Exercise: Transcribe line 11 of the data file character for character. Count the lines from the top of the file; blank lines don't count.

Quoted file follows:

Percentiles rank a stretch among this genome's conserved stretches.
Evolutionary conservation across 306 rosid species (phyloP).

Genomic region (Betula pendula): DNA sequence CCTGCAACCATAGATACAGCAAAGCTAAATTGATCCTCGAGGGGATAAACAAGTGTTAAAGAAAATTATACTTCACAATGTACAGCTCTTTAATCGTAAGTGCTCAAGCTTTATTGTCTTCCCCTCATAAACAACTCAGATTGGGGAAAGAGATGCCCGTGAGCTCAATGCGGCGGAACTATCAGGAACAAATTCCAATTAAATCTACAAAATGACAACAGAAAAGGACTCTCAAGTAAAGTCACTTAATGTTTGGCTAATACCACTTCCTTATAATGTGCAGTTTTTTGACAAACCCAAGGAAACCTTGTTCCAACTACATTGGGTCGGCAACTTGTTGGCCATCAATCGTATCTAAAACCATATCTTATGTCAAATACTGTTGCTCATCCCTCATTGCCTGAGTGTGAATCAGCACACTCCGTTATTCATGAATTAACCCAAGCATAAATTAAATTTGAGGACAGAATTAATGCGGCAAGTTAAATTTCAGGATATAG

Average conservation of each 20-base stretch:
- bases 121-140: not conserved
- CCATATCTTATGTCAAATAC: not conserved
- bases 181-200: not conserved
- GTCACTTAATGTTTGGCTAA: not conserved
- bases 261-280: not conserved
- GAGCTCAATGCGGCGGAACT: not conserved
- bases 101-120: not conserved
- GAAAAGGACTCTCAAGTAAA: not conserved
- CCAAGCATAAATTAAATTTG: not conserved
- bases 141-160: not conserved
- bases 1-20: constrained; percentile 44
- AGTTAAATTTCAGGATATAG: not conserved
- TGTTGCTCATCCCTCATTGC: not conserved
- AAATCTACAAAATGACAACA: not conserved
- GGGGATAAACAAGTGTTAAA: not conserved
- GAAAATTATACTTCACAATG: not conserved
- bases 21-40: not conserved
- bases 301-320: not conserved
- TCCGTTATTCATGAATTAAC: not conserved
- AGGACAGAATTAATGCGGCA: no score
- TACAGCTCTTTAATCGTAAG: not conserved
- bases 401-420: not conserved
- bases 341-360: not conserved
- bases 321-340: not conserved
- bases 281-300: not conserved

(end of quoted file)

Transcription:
- bases 101-120: not conserved